Human pharmaceuticals in US surface waters: A human health risk assessment
ABSTRACT The detection of low levels of pharmaceuticals in rivers and streams, drinking water, and groundwater has raised questions as to whether these levels may affect human health. This report presents human health risk assessments for 26 active pharmaceutical ingredients (APIs) and/or their metabolites, representing 14 different drug classes, for which environmental monitoring data are available for the United States. Acceptable daily intakes (ADIs) are derived using the considerable data that are available for APIs. The resulting ADIs are designed to protect potentially exposed populations, including sensitive sub-populations. The ADIs are then used to estimate predicted no effect concentrations (PNECs) for two sources of potential human exposure: drinking water and fish ingestion. The PNECs are compared to measured environmental concentrations (MECs) from the published literature and to maximum predicted environmental concentrations (PECs) generated using the PhATE model. The PhATE model predictions are made under conservative assumptions of low river flow and no depletion (i.e., no metabolism, no removal during wastewater or drinking water treatment, and no instream depletion). Ratios of MECs to PNECs are typically very low and consistent with PEC to PNEC ratios. For all 26 compounds, these low ratios indicate that no appreciable human health risk exists from the presence of trace concentrations of these APIs in surface water and drinking water.
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ABSTRACT: This paper describes the characterization of gelatin–ceramic membranes grafted with laccase from Trametes versicolor for the degradation of pharmaceutical pollutants. Tetracycline was chosen as a model substrate to confirm the optimization of the grafting protocol using two kinds of microfiltration membranes with pore diameters equal to 0.2 and 1.4 µm. The preparation of the enzymatic membranes was optimized by varying the concentrations of the enzyme and gelatin solutions used as well as by measurement of active support permeability. An immunogold labeling method coupled with scanning electron microscopy was applied for a first time to determine the spatial distribution of enzymes on the membranes. The amount and distribution of the grafted enzymes were then correlated with the tetracycline depletion observed with the enzymatic membranes.Journal of Membrane Science 02/2015; 476. DOI:10.1016/j.memsci.2014.11.044 · 4.91 Impact Factor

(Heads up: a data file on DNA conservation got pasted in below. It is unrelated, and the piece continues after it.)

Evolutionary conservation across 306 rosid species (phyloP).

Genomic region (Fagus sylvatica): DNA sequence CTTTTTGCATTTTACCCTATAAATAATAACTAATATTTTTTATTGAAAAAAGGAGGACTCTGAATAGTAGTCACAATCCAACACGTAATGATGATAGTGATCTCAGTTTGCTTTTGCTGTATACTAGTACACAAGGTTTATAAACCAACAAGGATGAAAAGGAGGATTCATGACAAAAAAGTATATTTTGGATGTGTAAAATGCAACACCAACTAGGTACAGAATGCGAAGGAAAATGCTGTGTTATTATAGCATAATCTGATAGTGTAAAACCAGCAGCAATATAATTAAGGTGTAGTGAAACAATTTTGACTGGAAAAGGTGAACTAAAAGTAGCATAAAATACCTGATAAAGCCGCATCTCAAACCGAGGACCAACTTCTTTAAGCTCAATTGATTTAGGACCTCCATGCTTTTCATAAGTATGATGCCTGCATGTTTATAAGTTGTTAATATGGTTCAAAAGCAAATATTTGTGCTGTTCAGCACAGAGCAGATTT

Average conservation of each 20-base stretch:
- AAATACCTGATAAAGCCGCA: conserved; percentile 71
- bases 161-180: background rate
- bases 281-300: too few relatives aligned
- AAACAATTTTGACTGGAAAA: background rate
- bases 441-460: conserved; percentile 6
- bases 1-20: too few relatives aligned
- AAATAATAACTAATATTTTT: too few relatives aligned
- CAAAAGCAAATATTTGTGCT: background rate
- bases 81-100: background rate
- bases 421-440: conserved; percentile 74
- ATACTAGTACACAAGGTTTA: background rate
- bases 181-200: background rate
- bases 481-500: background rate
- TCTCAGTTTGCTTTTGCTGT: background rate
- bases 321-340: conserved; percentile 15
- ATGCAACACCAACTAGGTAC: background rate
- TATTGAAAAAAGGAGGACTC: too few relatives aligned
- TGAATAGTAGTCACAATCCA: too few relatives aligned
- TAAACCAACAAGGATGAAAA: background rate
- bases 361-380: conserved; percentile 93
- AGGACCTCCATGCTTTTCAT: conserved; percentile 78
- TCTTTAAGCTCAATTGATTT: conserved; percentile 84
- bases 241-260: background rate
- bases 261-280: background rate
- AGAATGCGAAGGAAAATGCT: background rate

Journal of Water Reuse and Desalination 03/2015; 5(1):2-7. · 0.31 Impact Factor
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ABSTRACT: The purpose of this review work is to give an overview of the research reported on bioprocesses for the treatment of domestic or industrial wastewaters (WW) containing pharmaceuticals. Conventional WW treatment technologies are not efficient enough to completely remove all pharmaceuticals from water. Indeed, these compounds are becoming an actual public health problem, because they are more and more present in underground and even in potable waters. Different types of bioprocesses are described in this work: from classical activated sludge systems, which allow the depletion of pharmaceuticals by bio-degradation and adsorption, to enzymatic reactions, which are more focused on the treatment of WW containing a relatively high content of pharmaceuticals and less organic carbon pollution than classical WW. Different aspects concerning the advantages of membrane bioreactors for pharmaceuticals removal are discussed, as well as the more recent studies on enzymatic membrane reactors to the depletion of these recalcitrant compounds.12/2014; 4(4):692-729. DOI:10.3390/membranes4040692